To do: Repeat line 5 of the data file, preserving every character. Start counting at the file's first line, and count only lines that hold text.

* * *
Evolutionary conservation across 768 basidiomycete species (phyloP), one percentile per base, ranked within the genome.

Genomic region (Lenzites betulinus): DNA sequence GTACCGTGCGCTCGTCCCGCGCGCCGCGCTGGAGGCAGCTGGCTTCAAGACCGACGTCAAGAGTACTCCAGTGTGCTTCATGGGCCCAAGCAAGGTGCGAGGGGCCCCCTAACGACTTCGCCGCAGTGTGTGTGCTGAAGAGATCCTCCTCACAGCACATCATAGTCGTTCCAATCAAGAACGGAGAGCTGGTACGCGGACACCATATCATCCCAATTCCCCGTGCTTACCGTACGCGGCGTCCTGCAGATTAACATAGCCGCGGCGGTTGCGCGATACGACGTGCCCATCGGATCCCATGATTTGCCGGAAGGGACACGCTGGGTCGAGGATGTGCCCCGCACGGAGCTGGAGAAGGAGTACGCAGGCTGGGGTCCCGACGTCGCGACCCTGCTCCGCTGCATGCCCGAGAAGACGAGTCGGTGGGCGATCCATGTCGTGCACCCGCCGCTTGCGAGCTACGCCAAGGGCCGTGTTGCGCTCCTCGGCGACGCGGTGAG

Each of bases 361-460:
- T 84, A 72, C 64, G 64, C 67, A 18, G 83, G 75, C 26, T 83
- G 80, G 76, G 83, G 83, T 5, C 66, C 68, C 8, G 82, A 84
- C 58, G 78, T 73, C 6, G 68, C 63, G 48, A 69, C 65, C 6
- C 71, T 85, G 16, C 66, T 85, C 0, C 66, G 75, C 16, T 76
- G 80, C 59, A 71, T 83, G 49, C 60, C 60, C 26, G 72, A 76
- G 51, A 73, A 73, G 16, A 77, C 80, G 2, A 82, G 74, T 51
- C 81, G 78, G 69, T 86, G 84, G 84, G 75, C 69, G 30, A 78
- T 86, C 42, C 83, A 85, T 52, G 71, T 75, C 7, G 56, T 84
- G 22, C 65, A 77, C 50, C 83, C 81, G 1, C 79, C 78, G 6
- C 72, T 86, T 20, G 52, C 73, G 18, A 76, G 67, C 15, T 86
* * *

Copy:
- G 80, G 76, G 83, G 83, T 5, C 66, C 68, C 8, G 82, A 84